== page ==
The Namesake – Review

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“I don’t want to raise him in this lonely country,” says Ashima (Tabu), soon after the birth of Gogol Ganguli in Mira Nair’s new movie The Namesake, opening in a limited release today. Based on the critically acclaimed and commercially successful novel of the same name by Jhumpa Lahiri, the movie proves to be a remarkably faithful adaptation. Raise him here, of course, she does, but those words remain a rare break in her composure, a heartfelt expression of homesickness and fear.

For the record, I loved the book, and was rather nervous about how such a tender mood piece – thin on plot and crowded with sensitively drawn characters – could possibly translate onto film. The story of a young Bengali couple, strangers to each other, starting a life together in a foreign country, raising children who might grow up to be strangers to them in turn, vanishing, absorbed into the alien world… the frisson of recognition for almost any South Asian immigrant would be electric, right?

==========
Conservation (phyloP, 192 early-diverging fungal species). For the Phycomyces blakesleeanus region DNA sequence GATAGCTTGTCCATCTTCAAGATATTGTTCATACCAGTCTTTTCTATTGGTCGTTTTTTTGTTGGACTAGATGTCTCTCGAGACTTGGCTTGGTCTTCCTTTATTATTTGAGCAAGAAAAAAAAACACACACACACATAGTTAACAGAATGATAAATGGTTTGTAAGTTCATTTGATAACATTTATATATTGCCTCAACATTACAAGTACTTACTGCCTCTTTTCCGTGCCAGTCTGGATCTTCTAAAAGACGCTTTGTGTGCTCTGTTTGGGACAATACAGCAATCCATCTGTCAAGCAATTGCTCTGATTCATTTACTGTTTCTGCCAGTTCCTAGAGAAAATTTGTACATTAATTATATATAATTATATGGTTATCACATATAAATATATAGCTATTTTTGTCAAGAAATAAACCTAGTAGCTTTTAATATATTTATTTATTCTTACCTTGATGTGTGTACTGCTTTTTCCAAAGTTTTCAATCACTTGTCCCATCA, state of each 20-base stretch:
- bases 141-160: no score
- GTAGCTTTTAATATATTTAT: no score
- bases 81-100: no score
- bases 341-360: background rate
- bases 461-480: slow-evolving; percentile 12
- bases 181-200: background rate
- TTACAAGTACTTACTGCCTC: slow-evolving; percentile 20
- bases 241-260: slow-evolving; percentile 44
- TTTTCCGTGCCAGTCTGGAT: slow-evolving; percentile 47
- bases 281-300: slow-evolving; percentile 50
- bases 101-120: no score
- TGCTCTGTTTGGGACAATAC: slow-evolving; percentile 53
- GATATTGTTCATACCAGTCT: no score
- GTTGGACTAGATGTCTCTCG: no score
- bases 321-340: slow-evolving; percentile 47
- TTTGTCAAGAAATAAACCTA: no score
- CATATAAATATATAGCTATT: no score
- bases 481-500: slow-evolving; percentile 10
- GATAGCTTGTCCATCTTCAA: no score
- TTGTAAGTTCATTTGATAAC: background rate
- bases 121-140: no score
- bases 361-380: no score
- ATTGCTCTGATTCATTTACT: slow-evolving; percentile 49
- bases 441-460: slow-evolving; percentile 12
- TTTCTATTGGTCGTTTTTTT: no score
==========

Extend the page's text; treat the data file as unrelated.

It certainly was to me, as I sat there trembling in my seat, watching the title credits scroll across the screen in a Bangla script that slowly faded to English lettering.

A hasty (not very spoiler-ish) summary:

Ashoke Ganguli (Irfan Khan) brings his new bride Ashima (Tabu) to New York (location change from book!) from Calcutta. She shrinks his sweaters in the wash, eats her breakfast cereal with peanuts and chili powder, and generally does the best she can to adapt to this cold new country. Their first son is nicknamed Gogol after Ashoke’s favorite author, a placeholder name as they wait for a “good name” to come from Ashima’s mother in India. This pet name, however, takes hold, at least until Gogol Ganguli (Kal Pen) decides in high school to change his name back to his good name – Nikhil. He grows up, becomes an architect, rebels against his parents by dating a wealthy white girl (Jacinda Barret), then falls for a Bengali girl (Zuleikha Robinson) and attempts to reconcile his two names, two identities.